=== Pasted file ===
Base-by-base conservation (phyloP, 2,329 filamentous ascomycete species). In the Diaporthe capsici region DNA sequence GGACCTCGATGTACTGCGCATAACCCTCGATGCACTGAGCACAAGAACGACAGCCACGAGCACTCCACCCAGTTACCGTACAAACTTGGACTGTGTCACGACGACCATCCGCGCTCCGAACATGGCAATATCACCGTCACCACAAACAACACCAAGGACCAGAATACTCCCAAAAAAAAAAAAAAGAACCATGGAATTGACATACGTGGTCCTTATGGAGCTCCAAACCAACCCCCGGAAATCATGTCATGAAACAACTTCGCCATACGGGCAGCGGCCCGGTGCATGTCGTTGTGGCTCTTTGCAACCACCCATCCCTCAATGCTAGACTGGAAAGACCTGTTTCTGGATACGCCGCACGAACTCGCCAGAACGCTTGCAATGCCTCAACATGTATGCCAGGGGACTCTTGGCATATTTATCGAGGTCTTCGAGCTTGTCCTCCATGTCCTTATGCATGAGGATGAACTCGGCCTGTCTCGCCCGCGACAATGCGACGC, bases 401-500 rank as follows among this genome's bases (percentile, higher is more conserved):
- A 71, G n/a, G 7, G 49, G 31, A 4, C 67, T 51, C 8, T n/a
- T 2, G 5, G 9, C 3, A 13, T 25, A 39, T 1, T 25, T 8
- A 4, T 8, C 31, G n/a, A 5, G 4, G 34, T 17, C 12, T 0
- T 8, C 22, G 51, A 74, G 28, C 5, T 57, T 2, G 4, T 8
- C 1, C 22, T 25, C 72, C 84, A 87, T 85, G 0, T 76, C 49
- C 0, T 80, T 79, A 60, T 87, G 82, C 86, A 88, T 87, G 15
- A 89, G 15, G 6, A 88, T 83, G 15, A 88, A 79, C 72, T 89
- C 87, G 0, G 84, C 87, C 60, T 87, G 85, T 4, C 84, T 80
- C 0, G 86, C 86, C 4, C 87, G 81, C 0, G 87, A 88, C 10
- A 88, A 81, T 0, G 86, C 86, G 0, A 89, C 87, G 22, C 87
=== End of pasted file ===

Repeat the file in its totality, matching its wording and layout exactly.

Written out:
Base-by-base conservation (phyloP, 2,329 filamentous ascomycete species). In the Diaporthe capsici region DNA sequence GGACCTCGATGTACTGCGCATAACCCTCGATGCACTGAGCACAAGAACGACAGCCACGAGCACTCCACCCAGTTACCGTACAAACTTGGACTGTGTCACGACGACCATCCGCGCTCCGAACATGGCAATATCACCGTCACCACAAACAACACCAAGGACCAGAATACTCCCAAAAAAAAAAAAAAGAACCATGGAATTGACATACGTGGTCCTTATGGAGCTCCAAACCAACCCCCGGAAATCATGTCATGAAACAACTTCGCCATACGGGCAGCGGCCCGGTGCATGTCGTTGTGGCTCTTTGCAACCACCCATCCCTCAATGCTAGACTGGAAAGACCTGTTTCTGGATACGCCGCACGAACTCGCCAGAACGCTTGCAATGCCTCAACATGTATGCCAGGGGACTCTTGGCATATTTATCGAGGTCTTCGAGCTTGTCCTCCATGTCCTTATGCATGAGGATGAACTCGGCCTGTCTCGCCCGCGACAATGCGACGC, bases 401-500 rank as follows among this genome's bases (percentile, higher is more conserved):
- A 71, G n/a, G 7, G 49, G 31, A 4, C 67, T 51, C 8, T n/a
- T 2, G 5, G 9, C 3, A 13, T 25, A 39, T 1, T 25, T 8
- A 4, T 8, C 31, G n/a, A 5, G 4, G 34, T 17, C 12, T 0
- T 8, C 22, G 51, A 74, G 28, C 5, T 57, T 2, G 4, T 8
- C 1, C 22, T 25, C 72, C 84, A 87, T 85, G 0, T 76, C 49
- C 0, T 80, T 79, A 60, T 87, G 82, C 86, A 88, T 87, G 15
- A 89, G 15, G 6, A 88, T 83, G 15, A 88, A 79, C 72, T 89
- C 87, G 0, G 84, C 87, C 60, T 87, G 85, T 4, C 84, T 80
- C 0, G 86, C 86, C 4, C 87, G 81, C 0, G 87, A 88, C 10
- A 88, A 81, T 0, G 86, C 86, G 0, A 89, C 87, G 22, C 87